Wednesday, January 21, 2015

First 2015 Employer Charged Over Alleged Workers Comp Premium Fraud

For those keeping score at home, here is the first news report I've spotted in 2015 about an employer being criminally charged for allegedly under-reporting payroll to lower Workers Comp insurance premiums.

As I've written before, this is a growing trend, and represents quite a change from those long-ago days when I was coming up in the wonderful world of Workers Comp insurance. Back then (when dinosaurs ruled the earth) it was not utterly uncommon for some employers to take a sort of "all's fair in love and Workers Comp) kind of attitude and if they thought they could get away with pulling a fast one on their Workers Comp insurer they would do it, justifying their actions by telling themselves that insurers took unfair advantage whenever they could so why shouldn't a poor beleaguered businessman play the same kind of game?

It was never right, of course, or fair. but criminal prosecutions seemed pretty rare back in those days. Nowadays, not so much, as they say. Prosecutors seem far more open to charging employers for allegedly cheating on Workers Comp insurance premiums, and so employers need to more careful than ever to avoid doing anything that gives the impression of fraud.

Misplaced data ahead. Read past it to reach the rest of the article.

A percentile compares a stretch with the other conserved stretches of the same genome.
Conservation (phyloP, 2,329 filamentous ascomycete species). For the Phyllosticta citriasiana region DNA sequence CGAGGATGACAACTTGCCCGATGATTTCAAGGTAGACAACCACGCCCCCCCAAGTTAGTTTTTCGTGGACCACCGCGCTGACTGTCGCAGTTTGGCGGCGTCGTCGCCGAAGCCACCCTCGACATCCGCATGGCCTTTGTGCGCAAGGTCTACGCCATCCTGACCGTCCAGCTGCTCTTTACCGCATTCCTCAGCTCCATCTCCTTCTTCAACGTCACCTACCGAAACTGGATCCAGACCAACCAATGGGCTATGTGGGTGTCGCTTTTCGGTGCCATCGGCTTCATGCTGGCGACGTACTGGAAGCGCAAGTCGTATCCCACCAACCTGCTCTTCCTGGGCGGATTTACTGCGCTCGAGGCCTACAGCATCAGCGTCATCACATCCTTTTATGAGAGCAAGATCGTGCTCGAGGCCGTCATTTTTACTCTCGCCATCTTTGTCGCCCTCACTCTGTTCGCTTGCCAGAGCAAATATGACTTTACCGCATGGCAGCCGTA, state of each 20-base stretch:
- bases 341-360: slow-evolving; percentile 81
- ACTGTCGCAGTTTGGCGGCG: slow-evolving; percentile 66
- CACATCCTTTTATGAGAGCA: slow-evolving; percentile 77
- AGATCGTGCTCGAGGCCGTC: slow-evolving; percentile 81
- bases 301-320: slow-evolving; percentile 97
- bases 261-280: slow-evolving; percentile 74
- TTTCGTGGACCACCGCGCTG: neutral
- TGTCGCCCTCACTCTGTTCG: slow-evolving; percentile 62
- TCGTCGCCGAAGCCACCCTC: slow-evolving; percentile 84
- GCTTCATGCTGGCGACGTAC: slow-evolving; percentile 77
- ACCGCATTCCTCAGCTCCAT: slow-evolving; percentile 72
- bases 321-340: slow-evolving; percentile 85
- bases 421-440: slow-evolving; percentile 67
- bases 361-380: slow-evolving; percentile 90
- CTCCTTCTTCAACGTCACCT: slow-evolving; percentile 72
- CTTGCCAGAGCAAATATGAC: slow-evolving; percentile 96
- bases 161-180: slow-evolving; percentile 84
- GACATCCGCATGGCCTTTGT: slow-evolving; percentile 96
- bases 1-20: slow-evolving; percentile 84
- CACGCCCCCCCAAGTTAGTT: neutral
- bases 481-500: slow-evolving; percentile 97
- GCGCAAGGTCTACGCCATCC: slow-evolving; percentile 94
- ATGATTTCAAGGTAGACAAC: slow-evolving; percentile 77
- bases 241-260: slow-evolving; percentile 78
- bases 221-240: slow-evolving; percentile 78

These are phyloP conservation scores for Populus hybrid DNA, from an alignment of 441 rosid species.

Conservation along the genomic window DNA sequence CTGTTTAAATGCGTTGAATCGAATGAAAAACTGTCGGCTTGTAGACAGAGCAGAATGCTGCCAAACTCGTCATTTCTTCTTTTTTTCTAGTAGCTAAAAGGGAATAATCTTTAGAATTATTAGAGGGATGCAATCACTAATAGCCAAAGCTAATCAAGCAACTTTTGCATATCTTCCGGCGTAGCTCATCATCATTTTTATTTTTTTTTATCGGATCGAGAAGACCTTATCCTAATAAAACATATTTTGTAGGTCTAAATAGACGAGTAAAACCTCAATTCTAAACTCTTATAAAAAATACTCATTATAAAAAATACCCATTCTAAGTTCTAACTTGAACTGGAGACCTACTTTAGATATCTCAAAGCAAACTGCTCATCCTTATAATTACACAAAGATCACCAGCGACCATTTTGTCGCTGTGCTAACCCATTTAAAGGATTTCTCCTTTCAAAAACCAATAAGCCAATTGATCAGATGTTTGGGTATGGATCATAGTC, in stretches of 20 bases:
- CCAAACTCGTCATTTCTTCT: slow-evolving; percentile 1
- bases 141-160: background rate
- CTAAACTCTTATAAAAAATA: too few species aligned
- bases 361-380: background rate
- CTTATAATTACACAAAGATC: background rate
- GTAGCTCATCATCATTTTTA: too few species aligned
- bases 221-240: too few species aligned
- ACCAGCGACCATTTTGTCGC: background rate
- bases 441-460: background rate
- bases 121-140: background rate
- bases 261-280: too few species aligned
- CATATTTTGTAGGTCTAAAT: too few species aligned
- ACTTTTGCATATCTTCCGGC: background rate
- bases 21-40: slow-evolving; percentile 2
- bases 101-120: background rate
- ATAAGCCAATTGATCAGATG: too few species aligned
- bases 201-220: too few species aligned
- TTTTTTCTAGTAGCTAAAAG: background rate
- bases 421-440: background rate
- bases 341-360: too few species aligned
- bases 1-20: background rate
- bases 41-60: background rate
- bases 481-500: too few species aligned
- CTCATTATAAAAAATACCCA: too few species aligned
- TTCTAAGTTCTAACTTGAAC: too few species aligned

Of course, I would note that I am unaware of any insurance company having been criminally charged for overcharging on Workers Comp insurance. I mean, AIG got nailed by Eliot Spitzer and then got sued by NCCI and then Liberty Mutual and other insurers over deliberate and systemic practices that allegedly cheated on taxes, assessments and increased costs for the rest of the industry, but I don't recall any criminal charges ever being filed. Sauce for the goose isn't always sauce for the gander, I guess.

Friday, January 16, 2015

Florida Upholds WC As Exclusive Remedy

In a fairly important ruling, the Florida Supreme Court has upheld the "exclusive remedy" aspect of Workers Compensation in that state.  In Moreles v. Zenith Insurance Company, the court has now ruled that the exclusive remedy provisions of the law and the Employer Liability coverage form.
This is an important win for insurers and employers, not so much for the widow Morales. Florida is still wrangling with some other important court cases concerning Workers Comp, though, including the question of whether recent "reforms" shatter the grand bargain between employers and employees that rests at the heart of Workers Compensation that justifies the exclusive remedy doctrine.

Stay tuned, it seems there will be more to come on this subject. Although the Florida Supreme Court appears to have given a pretty clear notice here about how it views this dispute.

Wednesday, January 14, 2015

Workers Comp Issues in 2015